Trump’s effort to get Congress to approve his revised version of NAFTA isn’t quite dead, but it’s close. The so called USMCA deal that Trump negotiated last year to replace NAFTA makes some modest improvement in the North American auto content required to qualify for tariff-free treatment; and it rolls back some of the power that corporations have to challenge regulations as anti-trade. The draft agreement also gives more standing to genuinely independent trade unions in Mexico, and adds labor rights to trade—at least on paper.
However, several of its provisions make it a non-starter in the Democratic House. It gives new power to big pharmaceutical companies to keep prices high. And its labor rights provisions are strong on rhetoric and weak on enforcement.
The coalition of corporations that back NAFTA 2.0 had counted on New Democrats and some Democratic freshmen in swing seats to support the deal, but so far the entire caucus has displayed surprising unity in demanding major changes as a condition of their support. Even the New Democrats sent the White House a tough letter warning Trump not to take their votes for granted and not to send up the existing deal for approval. The 102 member group wrote: “We were troubled that you sent up the draft Statement of Administrative Action on May 30 without sufficient consultation, and strongly urge you not to make the same mistake twice.”
A large group of House freshmen, including several swing-district moderates, issued a similar warning.
Labor has also been united in rejecting the existing NAFTA 2.0. A few unions could be net gainers from the deal as written, however AFL-CIO president Richard Trumka has been able to keep the labor federation from splintering. Environmental groups have also been strong in demanding major changes.
U.S. Trade Representative Robert Lighthizer, negotiating with the Democrats on behalf of President Trump, has signaled that he might throw Big Pharma under the bus to get a trade deal. Lighthizer has also indicated openness to stronger provisions to enforce the labor rights that are nominally part of the deal.
The problem, however, is that labor provisions with teeth would likely be too much for both Trump and his coalition of corporate backers. Concretely, the Democrats want a provision proposed by Senators Sherrod Brown and Ron Wyden that would literally allow imports produced in violation of labor standards to be turned back by customs inspectors at the border. It’s hard to imagine NAFTA’s corporate backers swallowing this. Even with a revised NAFTA, jobs will continue to be outsourced to Mexico, where wages will remain a fraction of those in the U.S.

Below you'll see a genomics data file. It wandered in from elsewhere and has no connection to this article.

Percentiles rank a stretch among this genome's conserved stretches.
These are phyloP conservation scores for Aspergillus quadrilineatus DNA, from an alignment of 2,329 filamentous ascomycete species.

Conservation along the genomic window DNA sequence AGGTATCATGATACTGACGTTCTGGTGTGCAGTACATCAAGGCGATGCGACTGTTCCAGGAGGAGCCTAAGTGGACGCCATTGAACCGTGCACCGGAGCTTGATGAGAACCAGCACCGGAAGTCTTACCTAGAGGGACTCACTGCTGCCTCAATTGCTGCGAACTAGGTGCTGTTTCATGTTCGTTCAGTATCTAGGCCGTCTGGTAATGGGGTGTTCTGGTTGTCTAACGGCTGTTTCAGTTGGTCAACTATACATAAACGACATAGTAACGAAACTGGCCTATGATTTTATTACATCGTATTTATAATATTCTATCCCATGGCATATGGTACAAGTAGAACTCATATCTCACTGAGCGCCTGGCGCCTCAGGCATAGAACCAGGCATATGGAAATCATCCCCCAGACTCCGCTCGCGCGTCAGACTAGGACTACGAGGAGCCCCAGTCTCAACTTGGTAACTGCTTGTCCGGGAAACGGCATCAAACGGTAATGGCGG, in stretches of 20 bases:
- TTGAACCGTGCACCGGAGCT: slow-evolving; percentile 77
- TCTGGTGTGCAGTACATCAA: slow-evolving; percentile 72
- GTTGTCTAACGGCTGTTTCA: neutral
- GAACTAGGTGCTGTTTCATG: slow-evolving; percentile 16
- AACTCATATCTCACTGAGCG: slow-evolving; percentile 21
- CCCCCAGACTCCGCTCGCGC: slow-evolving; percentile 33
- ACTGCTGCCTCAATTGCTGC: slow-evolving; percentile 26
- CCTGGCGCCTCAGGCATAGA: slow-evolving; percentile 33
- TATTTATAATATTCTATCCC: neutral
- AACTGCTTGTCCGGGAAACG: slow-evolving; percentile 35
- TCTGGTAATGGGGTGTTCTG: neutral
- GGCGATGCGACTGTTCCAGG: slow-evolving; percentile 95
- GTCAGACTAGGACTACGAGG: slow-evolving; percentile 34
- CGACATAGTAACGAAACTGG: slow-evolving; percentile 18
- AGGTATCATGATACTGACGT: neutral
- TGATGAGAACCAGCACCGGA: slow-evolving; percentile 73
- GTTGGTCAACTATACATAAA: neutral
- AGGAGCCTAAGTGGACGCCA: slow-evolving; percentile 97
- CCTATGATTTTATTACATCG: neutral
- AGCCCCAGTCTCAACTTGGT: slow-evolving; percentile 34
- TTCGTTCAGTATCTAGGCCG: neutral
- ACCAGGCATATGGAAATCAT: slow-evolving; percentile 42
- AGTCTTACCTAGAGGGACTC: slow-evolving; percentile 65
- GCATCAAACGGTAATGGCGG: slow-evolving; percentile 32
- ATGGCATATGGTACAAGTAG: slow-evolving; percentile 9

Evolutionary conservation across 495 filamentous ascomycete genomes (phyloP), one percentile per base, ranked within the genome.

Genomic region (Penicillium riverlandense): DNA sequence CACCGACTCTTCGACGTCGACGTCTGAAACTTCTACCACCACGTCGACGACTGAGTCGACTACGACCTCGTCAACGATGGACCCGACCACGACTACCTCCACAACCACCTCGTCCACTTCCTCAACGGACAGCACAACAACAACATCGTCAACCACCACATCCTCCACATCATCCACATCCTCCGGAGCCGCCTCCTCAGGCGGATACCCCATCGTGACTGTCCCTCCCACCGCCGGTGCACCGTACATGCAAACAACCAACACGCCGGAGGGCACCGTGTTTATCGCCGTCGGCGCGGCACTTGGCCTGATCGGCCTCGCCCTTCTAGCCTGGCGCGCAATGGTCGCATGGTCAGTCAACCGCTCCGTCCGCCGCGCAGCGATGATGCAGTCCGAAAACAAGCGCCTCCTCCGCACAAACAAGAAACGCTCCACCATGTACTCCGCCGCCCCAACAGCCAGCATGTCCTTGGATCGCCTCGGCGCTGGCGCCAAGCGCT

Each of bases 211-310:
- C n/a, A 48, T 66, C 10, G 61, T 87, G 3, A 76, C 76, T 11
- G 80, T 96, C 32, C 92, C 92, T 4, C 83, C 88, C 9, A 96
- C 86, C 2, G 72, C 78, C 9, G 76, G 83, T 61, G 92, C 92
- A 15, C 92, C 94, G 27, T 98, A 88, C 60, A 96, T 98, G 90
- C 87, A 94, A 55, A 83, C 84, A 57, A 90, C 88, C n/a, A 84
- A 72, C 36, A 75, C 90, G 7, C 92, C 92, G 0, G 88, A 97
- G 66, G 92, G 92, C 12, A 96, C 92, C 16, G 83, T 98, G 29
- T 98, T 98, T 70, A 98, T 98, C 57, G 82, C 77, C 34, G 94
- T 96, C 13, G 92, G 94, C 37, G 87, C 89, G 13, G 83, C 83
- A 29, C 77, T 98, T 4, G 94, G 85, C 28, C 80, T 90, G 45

Lighthizer, at the urging of Democrats, has so far restrained Trump from sending to Congress the existing deal for an up or down vote. It’s clear that it would lose without substantial revision. But with Trump, you never know whether impulsivity will win out.
On the Democratic side, House Speaker Nancy Pelosi, who sometimes has had difficulty controlling a fractious caucus on other issues, holds all the cards this time.
A couple of weeks ago, over Pelosi’s objections, Congress sent President Trump a $4.6 billion bill providing more funds for border operations and humanitarian aid, but without standards that would mandate and enforce and mandate better conditions for refugees. Dozens of House Democrats voted for the bill despite the lack of stronger protections, infuriating progressives and embarrassing the Speaker.
The NAFTA vote will be entirely different, procedurally and substantively. The border bill had been passed by the Senate, and was basically sent to the House for concurrence. But in the NAFTA case, Pelosi has the power to bestow or deny fast-track trade treatment. If the White House does not produce changes that satisfy most Democrats, she can simply kill it procedurally and it will never come to a vote.
Even if Lighthizer does strike a provisional deal with Democrats for much tougher labor and environmental standards and a reversal of the giveaway to the big drug companies, Trump has displayed such petulant animus toward Mexico, that he might just pull the U.S. out of NAFTA and raise tariffs for spite.
Democrats are also hanging tough this time because it’s not clear that they want to hand Trump a trade victory going into an election year. If the draft agreement is revised to include truly enforceable labor and environmental protections, maybe. If not, let Trump explain to his constituents why he was unable to get a deal.